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5 of 6 people found the following review helpful
4.0 out of 5 stars Creepy Book About a Boring Guy
Let's face it - Tom Cruise isn't exactly the person one would credit with brains. He must have some but it seems from his biography that he uses it mostly to cover his tracks (and there is next to nothing he needs to cover) and remember his lines. Let's take his love affairs? The poor girls either got bored to death with Tom or he was bright to enough to dump them before...
Published on 11 Oct 2008 by Ford Ka

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4 of 11 people found the following review helpful
1.0 out of 5 stars Candy Floss
It was only mild curiosity that drew me to this, and once I started it was like car-crash TV: you want to stop looking, but you can't. If Andrew Morton has spent years researching this (as is claimed) it doesn't show. In fairness, the first few chapters on Cruise's early life and career are reasonably informative, and it seems like the author has managed to track down...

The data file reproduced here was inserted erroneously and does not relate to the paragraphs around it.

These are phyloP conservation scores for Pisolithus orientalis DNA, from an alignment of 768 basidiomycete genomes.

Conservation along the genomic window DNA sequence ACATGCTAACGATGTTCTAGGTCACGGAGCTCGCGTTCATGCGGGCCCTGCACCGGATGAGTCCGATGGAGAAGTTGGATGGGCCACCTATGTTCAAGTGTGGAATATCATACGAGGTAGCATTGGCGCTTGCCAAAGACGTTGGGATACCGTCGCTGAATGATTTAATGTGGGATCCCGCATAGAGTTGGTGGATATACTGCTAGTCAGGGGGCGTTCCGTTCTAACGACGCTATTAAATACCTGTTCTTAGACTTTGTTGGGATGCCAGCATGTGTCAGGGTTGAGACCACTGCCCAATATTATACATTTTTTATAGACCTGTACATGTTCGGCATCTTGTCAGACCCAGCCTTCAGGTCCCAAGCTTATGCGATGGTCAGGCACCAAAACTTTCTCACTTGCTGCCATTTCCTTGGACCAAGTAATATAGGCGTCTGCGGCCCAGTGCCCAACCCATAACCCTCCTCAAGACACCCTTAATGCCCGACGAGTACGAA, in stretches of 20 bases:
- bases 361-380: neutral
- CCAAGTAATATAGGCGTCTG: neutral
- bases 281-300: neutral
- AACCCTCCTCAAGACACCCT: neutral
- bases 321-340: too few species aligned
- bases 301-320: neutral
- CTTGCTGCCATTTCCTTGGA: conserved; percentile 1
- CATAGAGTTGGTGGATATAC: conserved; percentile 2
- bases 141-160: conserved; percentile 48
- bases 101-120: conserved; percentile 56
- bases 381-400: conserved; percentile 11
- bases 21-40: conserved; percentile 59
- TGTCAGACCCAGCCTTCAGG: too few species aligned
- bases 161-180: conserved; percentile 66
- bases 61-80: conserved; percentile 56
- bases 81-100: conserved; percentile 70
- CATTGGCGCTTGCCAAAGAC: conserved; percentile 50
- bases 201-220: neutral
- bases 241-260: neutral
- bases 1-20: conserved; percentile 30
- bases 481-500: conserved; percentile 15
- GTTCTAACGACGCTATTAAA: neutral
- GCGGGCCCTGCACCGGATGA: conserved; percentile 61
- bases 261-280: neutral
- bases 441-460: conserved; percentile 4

Published on 16 July 2008 by m


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5 of 6 people found the following review helpful
4.0 out of 5 stars Creepy Book About a Boring Guy, 11 Oct 2008
By 
Ford Ka (Edinburgh, Scotland) - See all my reviews
(VINE VOICE)   
Let's face it - Tom Cruise isn't exactly the person one would credit with brains. He must have some but it seems from his biography that he uses it mostly to cover his tracks (and there is next to nothing he needs to cover) and remember his lines. Let's take his love affairs? The poor girls either got bored to death with Tom or he was bright to enough to dump them before it happened. He may be gay? That would require imagination which he apparently lacks.
Andrew Morton might have stopped writing biographies after the publication of his Diana book - he would be famous forever. Choosing Tom Cruise for his next subject seemed at first quite surprising. Is there anything to tell? Is there any dirt that hasn't been dished in magazines? There is but Tom is only a victim here. Victim of the only religion in the world that is protected by copyright.